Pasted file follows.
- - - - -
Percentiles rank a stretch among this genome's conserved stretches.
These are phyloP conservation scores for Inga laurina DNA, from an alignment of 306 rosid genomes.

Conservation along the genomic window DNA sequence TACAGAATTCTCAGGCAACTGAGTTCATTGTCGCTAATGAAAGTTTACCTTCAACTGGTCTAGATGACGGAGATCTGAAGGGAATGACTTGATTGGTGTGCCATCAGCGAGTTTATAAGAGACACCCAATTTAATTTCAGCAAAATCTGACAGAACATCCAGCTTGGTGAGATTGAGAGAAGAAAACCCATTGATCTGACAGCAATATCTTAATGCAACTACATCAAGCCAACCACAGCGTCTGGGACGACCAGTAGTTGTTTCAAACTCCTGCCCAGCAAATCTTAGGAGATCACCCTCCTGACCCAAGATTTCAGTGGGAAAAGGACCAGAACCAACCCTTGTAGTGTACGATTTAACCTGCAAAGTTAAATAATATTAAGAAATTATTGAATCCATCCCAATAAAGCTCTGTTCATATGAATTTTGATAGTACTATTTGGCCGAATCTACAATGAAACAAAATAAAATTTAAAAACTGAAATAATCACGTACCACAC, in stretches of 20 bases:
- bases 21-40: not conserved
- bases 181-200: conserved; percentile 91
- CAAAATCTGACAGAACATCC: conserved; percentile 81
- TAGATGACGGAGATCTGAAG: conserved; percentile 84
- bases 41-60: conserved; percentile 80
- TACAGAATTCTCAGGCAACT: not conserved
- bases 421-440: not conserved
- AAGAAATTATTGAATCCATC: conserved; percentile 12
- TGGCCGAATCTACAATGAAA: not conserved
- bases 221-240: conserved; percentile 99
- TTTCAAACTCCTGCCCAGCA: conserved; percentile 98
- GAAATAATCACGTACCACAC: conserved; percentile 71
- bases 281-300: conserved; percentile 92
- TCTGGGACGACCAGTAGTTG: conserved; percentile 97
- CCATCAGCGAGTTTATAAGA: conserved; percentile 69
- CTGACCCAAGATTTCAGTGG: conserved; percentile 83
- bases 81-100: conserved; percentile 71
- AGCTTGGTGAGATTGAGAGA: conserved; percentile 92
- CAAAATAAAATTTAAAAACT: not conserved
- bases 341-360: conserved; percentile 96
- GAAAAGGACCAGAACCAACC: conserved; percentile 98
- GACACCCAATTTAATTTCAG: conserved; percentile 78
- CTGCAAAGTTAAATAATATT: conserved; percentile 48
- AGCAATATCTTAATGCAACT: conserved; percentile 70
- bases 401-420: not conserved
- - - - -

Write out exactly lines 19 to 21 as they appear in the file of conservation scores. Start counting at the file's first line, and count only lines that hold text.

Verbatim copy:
- CTGACCCAAGATTTCAGTGG: conserved; percentile 83
- bases 81-100: conserved; percentile 71
- AGCTTGGTGAGATTGAGAGA: conserved; percentile 92